SSL_get_verify_result returns the result of verifying the chain. See the earlier warning on doing the wrong thing in the verification callback.

Certificate Names

You must confirm a match between the hostname you contacted and the hostnames listed in the certificate. OpenSSL prior to 1.1.0 does not perform hostname verification, so you will have to perform the checking yourself. The sample code does not offer code at the moment, so you will need to borrow it or implement it.

If you want to borrow the code, take a look at libcurl and the verification procedure in source file ssluse.c. Another source is the C/C++ Secure Coding Guide and Section 10.8, Adding Hostname Checking to Certificate Verification. If you implement the code for checking, the sample code shows you how to extract the Common Name (CN) and Subject Alternate Names (SAN) from the certificate in print_cn_name and print_san_name.

Note: matching between the hostname (used in BIO_do_connect ) and names in the certificate (from SSL_get_peer_certificate) must also be validated. For example, a certificate cannot claim to be wildcarded for *.com, *.net, or other Top Level Domains (TLDs). In addition to the TLDs, you also have to country level or ccTLDs, so it can't match *.us, *.cn, *.fed.us, *.公司.cn or similar levels either. Mozilla maintains a list of ccTLDs that are off limits at the Public Suffix List, and there are currently 6136 entries on the list.

Program Output

After all this musing, here's the lousy output you get when running the program:

Figure 1: Chain Output     Figure 2: Server Response

Session Reuse

According to Viktor Dukhovni at Possible to control session reuse from the client:

> For performance testing purposes, I would like to turn off session
> reuse in the (homegrown) client I use for testing. Is there a function
> in the openssl library to do it?
> I tried googling for "openssl client don't send session id" but I didn't
> find anything useful.

Just do nothing.  Client sessions are not reused unless you explicitly
arrange for reuse of a session by calling SSL_set_session() before
SSL_connect().  If you're trying to avoid wasting memory on storing
client-side sessions that you'll never reuse then this may help:

   SSL_CTX_set_session_cache_mode(client_ctx, SSL_SESS_CACHE_OFF);

but note this is also the default state, so is also not needed unless
some other code has explicitly enabled client-side caching of sessions.

Only the server-side cache is enabled by default.

Session Tickets

Session tickets are specified in RFC 5077. You can disable session tickets with SSL_OP_NO_TICKET:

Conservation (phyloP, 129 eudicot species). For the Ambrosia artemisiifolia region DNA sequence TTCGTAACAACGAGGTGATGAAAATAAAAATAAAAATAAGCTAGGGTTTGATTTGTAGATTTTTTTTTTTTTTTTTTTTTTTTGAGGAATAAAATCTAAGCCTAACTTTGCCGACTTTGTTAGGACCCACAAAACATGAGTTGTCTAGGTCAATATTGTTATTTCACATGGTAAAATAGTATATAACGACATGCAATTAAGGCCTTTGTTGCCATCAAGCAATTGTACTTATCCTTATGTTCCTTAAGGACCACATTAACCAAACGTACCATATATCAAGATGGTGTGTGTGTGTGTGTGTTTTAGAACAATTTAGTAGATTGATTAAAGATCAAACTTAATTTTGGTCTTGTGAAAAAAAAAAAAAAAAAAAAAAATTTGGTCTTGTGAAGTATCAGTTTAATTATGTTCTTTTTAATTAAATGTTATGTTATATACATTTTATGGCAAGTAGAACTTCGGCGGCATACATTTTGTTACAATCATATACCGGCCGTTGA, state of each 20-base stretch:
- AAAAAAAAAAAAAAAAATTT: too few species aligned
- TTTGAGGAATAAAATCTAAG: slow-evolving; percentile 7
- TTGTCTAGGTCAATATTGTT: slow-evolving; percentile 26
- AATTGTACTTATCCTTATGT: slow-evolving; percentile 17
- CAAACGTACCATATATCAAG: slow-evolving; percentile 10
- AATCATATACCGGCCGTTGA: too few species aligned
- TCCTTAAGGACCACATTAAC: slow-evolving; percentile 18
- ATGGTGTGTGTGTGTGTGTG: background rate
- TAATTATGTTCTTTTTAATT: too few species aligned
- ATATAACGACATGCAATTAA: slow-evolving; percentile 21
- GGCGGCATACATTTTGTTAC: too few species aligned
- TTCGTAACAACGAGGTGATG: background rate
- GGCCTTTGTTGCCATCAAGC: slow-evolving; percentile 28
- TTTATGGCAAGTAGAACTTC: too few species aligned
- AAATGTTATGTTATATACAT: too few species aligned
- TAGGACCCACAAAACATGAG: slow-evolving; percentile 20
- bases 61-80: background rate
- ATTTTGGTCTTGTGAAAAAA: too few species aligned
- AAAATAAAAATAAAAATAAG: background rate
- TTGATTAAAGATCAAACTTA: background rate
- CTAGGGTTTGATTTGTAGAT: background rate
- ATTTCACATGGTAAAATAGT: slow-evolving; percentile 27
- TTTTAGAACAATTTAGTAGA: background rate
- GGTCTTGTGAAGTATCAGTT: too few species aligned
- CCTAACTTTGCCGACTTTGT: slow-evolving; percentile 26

const long flags = SSL_OP_NO_SSLv3 | ... | SSL_OP_NO_TICKET;
SSL_CTX_set_options(ctx, flags);


0-RTT is specified in XXX (TODO). 0-RTT allows an application to immediately resume a previous session at the expense of consuming unauthenticated data. You should avoid 0-RTT if possible. In fact, an organization's data security policy may not allow it for some higher data sensitivity levels.

Care should be taken if enabling 0-RTT at the client because a number of protections must be enabled at the server. Additionally, some of the protections are required higher up in the stack, outside of the secure socket layer. Below is a list of potential problems from Closing on 0-RTT on the IETF TLS working group mailing list.

  • 0-RTT without stateful anti-replay allows for very high number of replays, breaking rate limiting systems, even high-performance ones, resulting in an opening for DDoS attacks.
  • 0-RTT without stateful anti-replay allows for very high number of replays, allowing exploiting timing side channels for information leakage. Very few if any applications are engineered to mitigate or eliminate such side channels.
  • 0-RTT without global anti-replay allows leaking information from the 0-RTT data via cache timing attacks. HTTP GET URLs sent to CDNs are especially vulnerable.
  • 0-RTT without global anti-replay allows non-idempotent actions contained in 0-RTT data to be repeated potentially lots of times. Abuse of HTTP GET for non-idempotent actions is fairly common.
  • 0-RTT allows easily reordering request with re-transmission from the client. This can lead to various unexpected application behavior if possibility of such reordering is not taken into account. "Eventually consistent" datastores are especially vulnerable.
  • 0-RTT exporters are not safe for authentication unless the server does global anti-replay on 0-RTT.


openssl-bio-fetch.tar.gz - The program and Makefile used for this wiki page.